This weekend, my aunts, mom and I went to the local Walmart (a.k.a. Wally World) to pick up a few items. New Jersey aunt picked up matching sets of a scooter and Hello Kitty nail polish for my young twin cousins.
She looked up at me to find a quizzical stare.
“I found the girls Christmas presents for next year,” she said, smiling.
They you go. The items were on clearance for a fraction of the original price. I could learn a thing or two from New Jersey Aunt. She knows how to work a sale. She gifted me a baaaad Guess moto jacket originally priced for $300. I don’t know how much she paid for it, but I’m grateful.
The things is: I didn’t get anyone Christmas gifts this year—not even Grandma.
- I didn’t want to deal with the hustle and bustle of buying gifts.
- I didn’t want to spend the money.
My oldest aunt called me a Scrooge-let. In years past, I made sure to give presents to at least 7 or 8 relatives or close friends.
My youngest aunt gifted me a pair of boots on super sale at Belk’s on Thanksgiving Night. With all of the discounts, they ended up costing her less than $11. I offered to pay her when she found them at the store, but she didn’t take the money. So I gave her a huge kiss on the cheek and exclaimed, “Thank you!”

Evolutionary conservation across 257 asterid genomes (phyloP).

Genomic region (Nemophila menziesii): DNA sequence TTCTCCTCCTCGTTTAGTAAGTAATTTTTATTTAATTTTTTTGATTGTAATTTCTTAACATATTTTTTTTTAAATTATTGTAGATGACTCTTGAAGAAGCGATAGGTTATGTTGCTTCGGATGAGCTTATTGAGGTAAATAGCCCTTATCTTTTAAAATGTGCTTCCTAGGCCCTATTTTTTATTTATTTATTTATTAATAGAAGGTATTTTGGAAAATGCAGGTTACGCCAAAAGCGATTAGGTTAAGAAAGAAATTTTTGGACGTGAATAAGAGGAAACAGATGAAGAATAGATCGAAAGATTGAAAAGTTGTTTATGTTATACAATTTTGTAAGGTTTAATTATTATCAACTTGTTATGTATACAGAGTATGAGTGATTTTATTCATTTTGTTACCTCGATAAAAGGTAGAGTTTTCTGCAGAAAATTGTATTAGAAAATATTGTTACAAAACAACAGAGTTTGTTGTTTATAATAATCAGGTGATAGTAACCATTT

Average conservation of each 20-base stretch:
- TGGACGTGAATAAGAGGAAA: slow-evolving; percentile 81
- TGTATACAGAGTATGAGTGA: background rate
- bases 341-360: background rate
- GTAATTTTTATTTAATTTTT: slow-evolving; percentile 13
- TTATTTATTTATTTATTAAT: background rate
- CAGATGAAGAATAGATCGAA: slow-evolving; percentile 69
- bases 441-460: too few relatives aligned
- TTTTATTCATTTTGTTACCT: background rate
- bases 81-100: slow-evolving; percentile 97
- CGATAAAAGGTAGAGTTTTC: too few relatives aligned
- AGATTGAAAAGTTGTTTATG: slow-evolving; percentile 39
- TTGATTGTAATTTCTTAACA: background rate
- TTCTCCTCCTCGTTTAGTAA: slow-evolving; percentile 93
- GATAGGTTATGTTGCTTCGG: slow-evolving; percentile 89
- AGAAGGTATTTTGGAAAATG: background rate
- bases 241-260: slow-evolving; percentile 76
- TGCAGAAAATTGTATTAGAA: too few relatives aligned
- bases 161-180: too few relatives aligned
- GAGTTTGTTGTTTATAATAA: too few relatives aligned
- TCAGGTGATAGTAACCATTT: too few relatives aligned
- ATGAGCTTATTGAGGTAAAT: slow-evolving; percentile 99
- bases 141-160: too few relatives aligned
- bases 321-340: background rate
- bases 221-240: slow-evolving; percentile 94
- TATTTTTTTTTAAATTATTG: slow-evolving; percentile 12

Youngest Aunt was not having my idea of not giving Christmas presents, especially to her.
I felt a bit guilty, but then I got pinged to pay my renter’s insurance and the fee for my website. So that took $270 out of my account this month. There went the Christmas funds…if I had decided to buy any gifts.
So next year, I’ll be more prepared. I think I’ll be in the giving mood.
While scrolling through Pinterest today, I saw this comprehensive blog post: 7 Ways to Save for Christmas Next Year…Now.
One way to start buying on Christmas clearance now like New Jersey Aunt; another way, to create a dedicated savings fund. My credit union offers that option. The tips are common sense tips, but it all comes down to implementing them. Ready, set, go!